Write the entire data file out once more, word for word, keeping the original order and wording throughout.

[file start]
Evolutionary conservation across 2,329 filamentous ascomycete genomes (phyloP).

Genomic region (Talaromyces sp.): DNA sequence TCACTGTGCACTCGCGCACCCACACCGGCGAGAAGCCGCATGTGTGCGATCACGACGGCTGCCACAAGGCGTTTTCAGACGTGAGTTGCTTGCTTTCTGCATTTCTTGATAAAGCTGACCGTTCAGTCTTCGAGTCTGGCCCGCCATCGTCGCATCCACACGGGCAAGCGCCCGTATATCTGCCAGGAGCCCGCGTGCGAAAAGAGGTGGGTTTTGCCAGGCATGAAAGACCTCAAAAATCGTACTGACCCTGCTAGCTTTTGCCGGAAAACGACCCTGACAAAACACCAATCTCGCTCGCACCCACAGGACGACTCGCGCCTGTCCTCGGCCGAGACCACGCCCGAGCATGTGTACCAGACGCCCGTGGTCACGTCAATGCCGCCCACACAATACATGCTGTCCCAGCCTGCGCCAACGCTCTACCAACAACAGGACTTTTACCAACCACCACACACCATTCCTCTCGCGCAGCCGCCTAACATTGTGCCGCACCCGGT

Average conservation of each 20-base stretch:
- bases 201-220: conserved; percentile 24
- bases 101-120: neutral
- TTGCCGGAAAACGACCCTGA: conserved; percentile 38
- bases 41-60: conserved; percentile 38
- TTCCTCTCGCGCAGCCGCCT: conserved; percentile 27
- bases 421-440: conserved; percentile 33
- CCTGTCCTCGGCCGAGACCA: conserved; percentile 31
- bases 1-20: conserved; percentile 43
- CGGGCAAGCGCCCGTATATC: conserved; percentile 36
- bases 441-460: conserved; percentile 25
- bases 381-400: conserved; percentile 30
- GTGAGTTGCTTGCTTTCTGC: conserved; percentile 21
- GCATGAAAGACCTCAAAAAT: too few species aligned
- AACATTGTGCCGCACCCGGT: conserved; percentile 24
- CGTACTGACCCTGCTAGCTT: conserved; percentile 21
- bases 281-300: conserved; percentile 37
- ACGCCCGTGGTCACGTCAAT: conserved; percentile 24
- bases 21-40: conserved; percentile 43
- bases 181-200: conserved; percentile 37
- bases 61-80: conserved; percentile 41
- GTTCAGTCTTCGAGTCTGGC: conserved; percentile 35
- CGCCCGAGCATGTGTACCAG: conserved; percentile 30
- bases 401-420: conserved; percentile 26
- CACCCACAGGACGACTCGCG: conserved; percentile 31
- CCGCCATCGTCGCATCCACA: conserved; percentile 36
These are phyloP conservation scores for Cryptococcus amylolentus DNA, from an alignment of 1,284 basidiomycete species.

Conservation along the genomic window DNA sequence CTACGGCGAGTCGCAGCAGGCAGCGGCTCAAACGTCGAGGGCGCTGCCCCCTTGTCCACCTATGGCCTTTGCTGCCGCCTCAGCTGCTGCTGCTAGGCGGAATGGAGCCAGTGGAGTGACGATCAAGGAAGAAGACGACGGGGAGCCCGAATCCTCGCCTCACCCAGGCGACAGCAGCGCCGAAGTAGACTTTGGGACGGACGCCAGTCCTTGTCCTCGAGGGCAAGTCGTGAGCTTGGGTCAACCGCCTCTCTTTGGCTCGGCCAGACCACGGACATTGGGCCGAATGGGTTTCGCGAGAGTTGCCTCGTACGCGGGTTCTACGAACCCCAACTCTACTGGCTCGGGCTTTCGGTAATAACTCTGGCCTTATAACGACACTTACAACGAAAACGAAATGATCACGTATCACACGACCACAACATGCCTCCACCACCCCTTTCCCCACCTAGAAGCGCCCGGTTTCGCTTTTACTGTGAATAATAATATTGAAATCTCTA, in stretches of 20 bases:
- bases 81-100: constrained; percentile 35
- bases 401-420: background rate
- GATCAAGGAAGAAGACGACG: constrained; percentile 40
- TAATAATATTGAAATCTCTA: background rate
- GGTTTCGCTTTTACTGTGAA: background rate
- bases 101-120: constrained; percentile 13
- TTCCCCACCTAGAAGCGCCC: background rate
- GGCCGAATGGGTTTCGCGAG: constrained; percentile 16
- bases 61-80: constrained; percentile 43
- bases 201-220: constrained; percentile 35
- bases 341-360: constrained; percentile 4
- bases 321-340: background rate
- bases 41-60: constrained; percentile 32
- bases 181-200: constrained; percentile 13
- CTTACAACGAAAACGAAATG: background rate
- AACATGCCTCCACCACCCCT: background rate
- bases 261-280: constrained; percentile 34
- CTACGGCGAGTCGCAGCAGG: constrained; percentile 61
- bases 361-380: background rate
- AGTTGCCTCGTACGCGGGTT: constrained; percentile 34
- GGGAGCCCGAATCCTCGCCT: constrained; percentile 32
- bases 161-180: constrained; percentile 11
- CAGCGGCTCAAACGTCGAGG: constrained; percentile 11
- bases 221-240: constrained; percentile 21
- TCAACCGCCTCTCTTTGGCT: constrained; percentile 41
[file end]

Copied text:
Evolutionary conservation across 2,329 filamentous ascomycete genomes (phyloP).

Genomic region (Talaromyces sp.): DNA sequence TCACTGTGCACTCGCGCACCCACACCGGCGAGAAGCCGCATGTGTGCGATCACGACGGCTGCCACAAGGCGTTTTCAGACGTGAGTTGCTTGCTTTCTGCATTTCTTGATAAAGCTGACCGTTCAGTCTTCGAGTCTGGCCCGCCATCGTCGCATCCACACGGGCAAGCGCCCGTATATCTGCCAGGAGCCCGCGTGCGAAAAGAGGTGGGTTTTGCCAGGCATGAAAGACCTCAAAAATCGTACTGACCCTGCTAGCTTTTGCCGGAAAACGACCCTGACAAAACACCAATCTCGCTCGCACCCACAGGACGACTCGCGCCTGTCCTCGGCCGAGACCACGCCCGAGCATGTGTACCAGACGCCCGTGGTCACGTCAATGCCGCCCACACAATACATGCTGTCCCAGCCTGCGCCAACGCTCTACCAACAACAGGACTTTTACCAACCACCACACACCATTCCTCTCGCGCAGCCGCCTAACATTGTGCCGCACCCGGT

Average conservation of each 20-base stretch:
- bases 201-220: conserved; percentile 24
- bases 101-120: neutral
- TTGCCGGAAAACGACCCTGA: conserved; percentile 38
- bases 41-60: conserved; percentile 38
- TTCCTCTCGCGCAGCCGCCT: conserved; percentile 27
- bases 421-440: conserved; percentile 33
- CCTGTCCTCGGCCGAGACCA: conserved; percentile 31
- bases 1-20: conserved; percentile 43
- CGGGCAAGCGCCCGTATATC: conserved; percentile 36
- bases 441-460: conserved; percentile 25
- bases 381-400: conserved; percentile 30
- GTGAGTTGCTTGCTTTCTGC: conserved; percentile 21
- GCATGAAAGACCTCAAAAAT: too few species aligned
- AACATTGTGCCGCACCCGGT: conserved; percentile 24
- CGTACTGACCCTGCTAGCTT: conserved; percentile 21
- bases 281-300: conserved; percentile 37
- ACGCCCGTGGTCACGTCAAT: conserved; percentile 24
- bases 21-40: conserved; percentile 43
- bases 181-200: conserved; percentile 37
- bases 61-80: conserved; percentile 41
- GTTCAGTCTTCGAGTCTGGC: conserved; percentile 35
- CGCCCGAGCATGTGTACCAG: conserved; percentile 30
- bases 401-420: conserved; percentile 26
- CACCCACAGGACGACTCGCG: conserved; percentile 31
- CCGCCATCGTCGCATCCACA: conserved; percentile 36
These are phyloP conservation scores for Cryptococcus amylolentus DNA, from an alignment of 1,284 basidiomycete species.

Conservation along the genomic window DNA sequence CTACGGCGAGTCGCAGCAGGCAGCGGCTCAAACGTCGAGGGCGCTGCCCCCTTGTCCACCTATGGCCTTTGCTGCCGCCTCAGCTGCTGCTGCTAGGCGGAATGGAGCCAGTGGAGTGACGATCAAGGAAGAAGACGACGGGGAGCCCGAATCCTCGCCTCACCCAGGCGACAGCAGCGCCGAAGTAGACTTTGGGACGGACGCCAGTCCTTGTCCTCGAGGGCAAGTCGTGAGCTTGGGTCAACCGCCTCTCTTTGGCTCGGCCAGACCACGGACATTGGGCCGAATGGGTTTCGCGAGAGTTGCCTCGTACGCGGGTTCTACGAACCCCAACTCTACTGGCTCGGGCTTTCGGTAATAACTCTGGCCTTATAACGACACTTACAACGAAAACGAAATGATCACGTATCACACGACCACAACATGCCTCCACCACCCCTTTCCCCACCTAGAAGCGCCCGGTTTCGCTTTTACTGTGAATAATAATATTGAAATCTCTA, in stretches of 20 bases:
- bases 81-100: constrained; percentile 35
- bases 401-420: background rate
- GATCAAGGAAGAAGACGACG: constrained; percentile 40
- TAATAATATTGAAATCTCTA: background rate
- GGTTTCGCTTTTACTGTGAA: background rate
- bases 101-120: constrained; percentile 13
- TTCCCCACCTAGAAGCGCCC: background rate
- GGCCGAATGGGTTTCGCGAG: constrained; percentile 16
- bases 61-80: constrained; percentile 43
- bases 201-220: constrained; percentile 35
- bases 341-360: constrained; percentile 4
- bases 321-340: background rate
- bases 41-60: constrained; percentile 32
- bases 181-200: constrained; percentile 13
- CTTACAACGAAAACGAAATG: background rate
- AACATGCCTCCACCACCCCT: background rate
- bases 261-280: constrained; percentile 34
- CTACGGCGAGTCGCAGCAGG: constrained; percentile 61
- bases 361-380: background rate
- AGTTGCCTCGTACGCGGGTT: constrained; percentile 34
- GGGAGCCCGAATCCTCGCCT: constrained; percentile 32
- bases 161-180: constrained; percentile 11
- CAGCGGCTCAAACGTCGAGG: constrained; percentile 11
- bases 221-240: constrained; percentile 21
- TCAACCGCCTCTCTTTGGCT: constrained; percentile 41